Chair calls on Government to publish list of companies that received furlough money
16 October 2020
The Public Accounts Committee is today calling on HMRC to give a more honest picture of the likely levels of the so called “tax gap” - between tax that should be paid on the UK’s economic activity and the tax that HMRC actually collects – whether caused by deliberate evasion of various kinds or accidental taxpayer error.
Wide range of causes of the tax gap
HM Revenue & Customs’ (HMRC) most recent estimate of the tax gap was £31 billion in 2018-19. However, by its own admission there is in fact a wide range of estimates, or margin of error, that render this “estimate” by HMRC less useful, and the Committee says HMRC should not be using these numbers without explaining their limitations.
The tax gap has a wide range of causes, ranging from deliberate evasion to accidental taxpayer error.
Small businesses are responsible for more than 40% of the tax gap, followed by large business with 17%. Wealthy taxpayers, which HMRC classifies as people earning more than £200,000 a year, or holding assets of more than £2 million, account for 6% of the tax gap.
All of these are HMRC estimates – subject to the same problems of reliability – and HMRC fails entirely to set out the relative size of the tax gap for different sectors of the economy.
In a further important “knowledge gap” it does not include technically legal, but highly undesirable, tax measures used by the wealthy and large businesses.
These problems have been greatly compounded for HMRC – and the taxpayer – during the COVID-19 pandemic, with HMRC currently estimating up to 10% fraud or error in the hastily devised employment furlough scheme, meaning £3.5 billion of furlough payments made by mid-August may have been fraudulent or paid in error.
Meg Hillier, Chair of the Public Accounts Committee, said:
“Best estimates really won’t do when you’re talking about multi-billions of pounds that could be being collected to support public services, and particularly when billions of pounds is being spent on Covid support.
“We expect HMRC to be doing more to collect the tax owed, whether from individuals or companies. With families and businesses straining every sinew to stay afloat it is just as critical that the Government collects tax effectively and efficiently, as it is that the Government spends money wisely.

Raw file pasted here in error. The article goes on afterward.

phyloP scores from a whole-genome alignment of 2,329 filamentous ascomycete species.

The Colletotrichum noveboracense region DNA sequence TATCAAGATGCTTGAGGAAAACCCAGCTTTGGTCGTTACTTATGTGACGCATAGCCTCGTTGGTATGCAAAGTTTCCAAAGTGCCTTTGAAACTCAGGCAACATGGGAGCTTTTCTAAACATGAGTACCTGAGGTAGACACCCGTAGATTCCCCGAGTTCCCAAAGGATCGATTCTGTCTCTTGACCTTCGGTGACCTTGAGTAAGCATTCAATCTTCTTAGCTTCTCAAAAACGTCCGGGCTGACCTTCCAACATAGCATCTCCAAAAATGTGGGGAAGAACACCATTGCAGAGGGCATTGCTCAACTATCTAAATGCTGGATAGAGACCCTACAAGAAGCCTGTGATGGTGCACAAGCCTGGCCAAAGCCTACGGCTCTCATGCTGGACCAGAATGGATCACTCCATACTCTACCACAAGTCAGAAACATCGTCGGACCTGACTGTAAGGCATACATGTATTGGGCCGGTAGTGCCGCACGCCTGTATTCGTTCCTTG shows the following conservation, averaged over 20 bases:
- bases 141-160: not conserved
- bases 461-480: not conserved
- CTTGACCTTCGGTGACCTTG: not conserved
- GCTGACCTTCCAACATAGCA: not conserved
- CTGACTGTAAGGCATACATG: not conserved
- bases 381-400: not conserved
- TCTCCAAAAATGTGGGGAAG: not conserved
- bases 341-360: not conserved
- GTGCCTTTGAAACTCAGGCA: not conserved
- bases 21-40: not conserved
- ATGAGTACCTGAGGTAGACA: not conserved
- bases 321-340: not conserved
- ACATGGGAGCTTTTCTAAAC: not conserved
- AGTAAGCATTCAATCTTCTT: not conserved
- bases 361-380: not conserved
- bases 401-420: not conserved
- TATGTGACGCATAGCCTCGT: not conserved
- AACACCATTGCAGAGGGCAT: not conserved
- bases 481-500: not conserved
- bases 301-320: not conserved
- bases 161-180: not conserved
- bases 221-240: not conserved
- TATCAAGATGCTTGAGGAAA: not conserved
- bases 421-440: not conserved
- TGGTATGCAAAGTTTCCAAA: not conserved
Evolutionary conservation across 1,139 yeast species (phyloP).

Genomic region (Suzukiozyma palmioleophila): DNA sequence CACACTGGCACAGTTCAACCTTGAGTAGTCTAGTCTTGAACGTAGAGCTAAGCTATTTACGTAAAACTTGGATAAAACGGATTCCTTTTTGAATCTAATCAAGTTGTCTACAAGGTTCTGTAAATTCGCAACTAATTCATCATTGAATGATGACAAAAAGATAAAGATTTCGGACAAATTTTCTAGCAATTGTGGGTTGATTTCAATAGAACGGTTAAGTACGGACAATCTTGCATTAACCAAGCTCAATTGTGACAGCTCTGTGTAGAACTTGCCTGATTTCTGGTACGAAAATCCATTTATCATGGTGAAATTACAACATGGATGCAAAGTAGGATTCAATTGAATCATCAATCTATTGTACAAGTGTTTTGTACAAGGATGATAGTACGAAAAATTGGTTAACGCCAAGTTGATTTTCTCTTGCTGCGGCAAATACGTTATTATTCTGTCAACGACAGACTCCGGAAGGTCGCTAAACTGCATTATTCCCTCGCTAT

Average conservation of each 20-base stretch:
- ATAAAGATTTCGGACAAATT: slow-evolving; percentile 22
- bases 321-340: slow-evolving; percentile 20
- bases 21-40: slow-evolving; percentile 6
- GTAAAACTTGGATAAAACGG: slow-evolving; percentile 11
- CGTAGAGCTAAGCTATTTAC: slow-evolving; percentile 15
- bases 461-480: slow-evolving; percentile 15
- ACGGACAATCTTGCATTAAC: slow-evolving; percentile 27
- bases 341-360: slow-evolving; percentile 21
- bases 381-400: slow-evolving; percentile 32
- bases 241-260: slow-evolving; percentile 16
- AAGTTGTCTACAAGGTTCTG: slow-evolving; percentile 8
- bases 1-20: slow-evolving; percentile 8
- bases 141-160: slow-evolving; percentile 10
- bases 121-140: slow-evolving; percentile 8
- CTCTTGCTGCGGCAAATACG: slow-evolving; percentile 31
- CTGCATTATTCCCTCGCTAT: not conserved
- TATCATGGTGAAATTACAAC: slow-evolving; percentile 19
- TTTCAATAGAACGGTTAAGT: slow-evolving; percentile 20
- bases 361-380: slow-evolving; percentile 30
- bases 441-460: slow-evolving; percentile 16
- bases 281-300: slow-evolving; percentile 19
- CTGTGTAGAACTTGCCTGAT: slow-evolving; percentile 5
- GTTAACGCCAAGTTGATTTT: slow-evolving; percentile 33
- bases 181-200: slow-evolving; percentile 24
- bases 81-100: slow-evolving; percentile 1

“Our finding of the astonishing lack of economic planning for a pandemic shows how the unacceptable room for fraud against taxpayers was allowed into the Government’s hastily drawn up economic support schemes. I would like to see the Government publish a list of the companies which received furlough money. Where taxpayers money is being used, transparency should be a given. HMRC must act now to minimise fraud and error and ensure that taxpayers do not pay time and time again in the years to come.”
The impact of Covid-19
The extra tax revenue collection that can HMRC can claim is down to its own efforts is down by about half in the first quarter of this year. While it’s not possible yet to assess the impact of COVID-19 on the “tax gap”, it is clear that HMRC now needs to fundamentally rethink how it collects unpaid tax. While HMRC claims success in tackling the tax gap, its estimates and analysis are simply not reliable enough to support such definitive claims.
The Committee says HMRC may never catch up with the compliance checks it has had to forego because of new and different priorities under the pandemic and “will inevitably have to change its approach to compliance because of COVID-19”.
As part of this HMRC needs to consider the support customers need and the costs it imposes on taxpayers, particularly in plans to make tax digital, where there are indications that the costs imposed on taxpayers will far exceed government estimates.